Commode To Joy

finding happy in the crappy

We Had Family Photos Taken And I Didn’t Coordinate Our Clothes

The dreaded/beloved family photos.

In the 1980’s, everyone wore their Sunday Best for them. Attention to detail included tight perms, fluffed bangs, and lacy socks for little girls.

1990’s picture norms involved a more casual and organizational approach, achieved with one decision: Color blocks. Khaki on bottom, solid on top. That way even strangers in the mall could discern the family tree.

Sometime post 2000, photos became even more casual with families wearing cleverly coordinated everyday clothes. Each person’s outfit typically includes a few colors of say, a five color palette so that the overall affect is eye appealing and natural.

It’s one of those things that, when you see it done well, you know it. The families who pull it off have an – It’s so easy looking so good. – nonchalance.

Then there’s us. Even though our wardrobes are predominately white, gray, and blue (you think I’m kidding, look at the pictures on my website), I can’t get our clothes to click in pictures.

Despite being creative. Despite my ability to coordinate home fixtures and furnishings, we’re that family. The – Well… they tried. – family.

Every single family photo session we’ve had since Miller was born (save his hospital/newborn pics), I’ve not coordinated our outfits well. At best, our colors are off. At worst, we don’t quite look like ourselves, because we’re wearing atypical clothes combos.

Either way, I look at our pictures and recall the angst that went into outfit planning. I look at our pictures and nitpick what fell short.

During this year’s annual Muscato family trip to Florida, my mother-in-law organized photos on the beach at sunset. The color palette: neutrals and pastels with no loud patterns.

Fine. I can do this, I thought heading to our closet before the trip. After spending a good forty-five minutes pulling out clothes combos, none of which Mark and I liked, I decided to go rogue. I pulled out clothes for each of us that fit the palette without worrying about how well we coordinated (if at all).

You know what else I didn’t worry about for family pictures? My hair. I didn’t take the curling iron to it to enhance my natural wave. I didn’t straighten it. I didn’t diffuse it. I didn’t even time hair-washing with picture day (perhaps the most shocking of all). I just let it be. As is. Because that’s how I look ninety-percent of the time.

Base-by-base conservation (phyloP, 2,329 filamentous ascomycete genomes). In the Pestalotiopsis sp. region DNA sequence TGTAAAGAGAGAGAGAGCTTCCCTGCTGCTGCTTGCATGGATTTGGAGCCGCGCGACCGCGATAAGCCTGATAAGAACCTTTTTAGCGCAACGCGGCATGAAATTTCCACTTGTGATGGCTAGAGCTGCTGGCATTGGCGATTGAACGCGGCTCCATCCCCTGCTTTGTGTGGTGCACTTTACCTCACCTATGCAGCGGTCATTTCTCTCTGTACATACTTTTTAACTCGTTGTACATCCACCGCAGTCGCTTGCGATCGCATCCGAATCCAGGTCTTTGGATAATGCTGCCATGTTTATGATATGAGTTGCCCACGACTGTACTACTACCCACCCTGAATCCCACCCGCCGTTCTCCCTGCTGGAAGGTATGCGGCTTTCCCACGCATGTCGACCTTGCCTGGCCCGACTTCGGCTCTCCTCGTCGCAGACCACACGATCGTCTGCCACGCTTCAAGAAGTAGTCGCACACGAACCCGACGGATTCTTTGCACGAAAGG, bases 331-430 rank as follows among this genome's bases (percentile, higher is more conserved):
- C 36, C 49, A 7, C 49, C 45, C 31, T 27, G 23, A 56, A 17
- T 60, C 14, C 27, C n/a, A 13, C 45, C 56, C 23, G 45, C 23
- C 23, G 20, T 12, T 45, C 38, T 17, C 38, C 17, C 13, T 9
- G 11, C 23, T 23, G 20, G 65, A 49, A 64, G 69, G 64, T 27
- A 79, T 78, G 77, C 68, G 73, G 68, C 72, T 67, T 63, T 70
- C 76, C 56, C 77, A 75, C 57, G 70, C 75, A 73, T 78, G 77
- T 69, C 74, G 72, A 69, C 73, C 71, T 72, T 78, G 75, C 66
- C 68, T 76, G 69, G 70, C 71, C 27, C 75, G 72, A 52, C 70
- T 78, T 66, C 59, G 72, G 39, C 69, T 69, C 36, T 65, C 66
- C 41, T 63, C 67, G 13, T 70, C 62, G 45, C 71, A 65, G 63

Miller and I are wearing grays that don’t match. Mark’s blue adds color to the otherwise neutral collage, but it doesn’t appear in my or Miller’s outfits. Doing so would’ve been a nice touch…

But whatever. Forget it. I’m done trying to live up to Pinterest Perfect Picture standards. I just want us to look like us. Wearing clothes, and even accessories, we normally wear.

Imely

 

Success.

Our picture won’t wind up pinned on an outfit planning board. I don’t know that it would’ve made a mall cut. But that’s not the point.

The point is, I see this picture and don’t nitpick it. Because when I see this picture? I see us.

Finally.

Categories: Family & Parenting, Odes To Joy

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3 replies

  1. Good grief! This is so timely. My in laws are organizing a family portrait on the 27th. I’ve been instructed that the dress code is: solid color golf shirts for the men, solid blouses for the women – that means buttons down the front. No jeans, no denim anything, dress slacks for the women and dockers for the men. I own a single solid blouse- in black. I don’t even know if it fits. I’m getting so worried that I have had a dream about it! Your photo looks lovely – I only pray that ours will be “not hideous”!

  2. Thank you Jamie. I’m over the keeping up with the Joneses on family photos. It’s like there’s a contest ‘who can look more perfect’. I’m glad you wrote about this. I’m lucky to get the professional photos and stay away honestly because I never think they make us look like the people we are. Can’t we just embrace how we really are (like you did…photo was perfect) and do less?! We sat it daily ‘people are doing too much!’. It overwhelms me. Thanks for giving me inspiration to do family pictures ‘our’ way.

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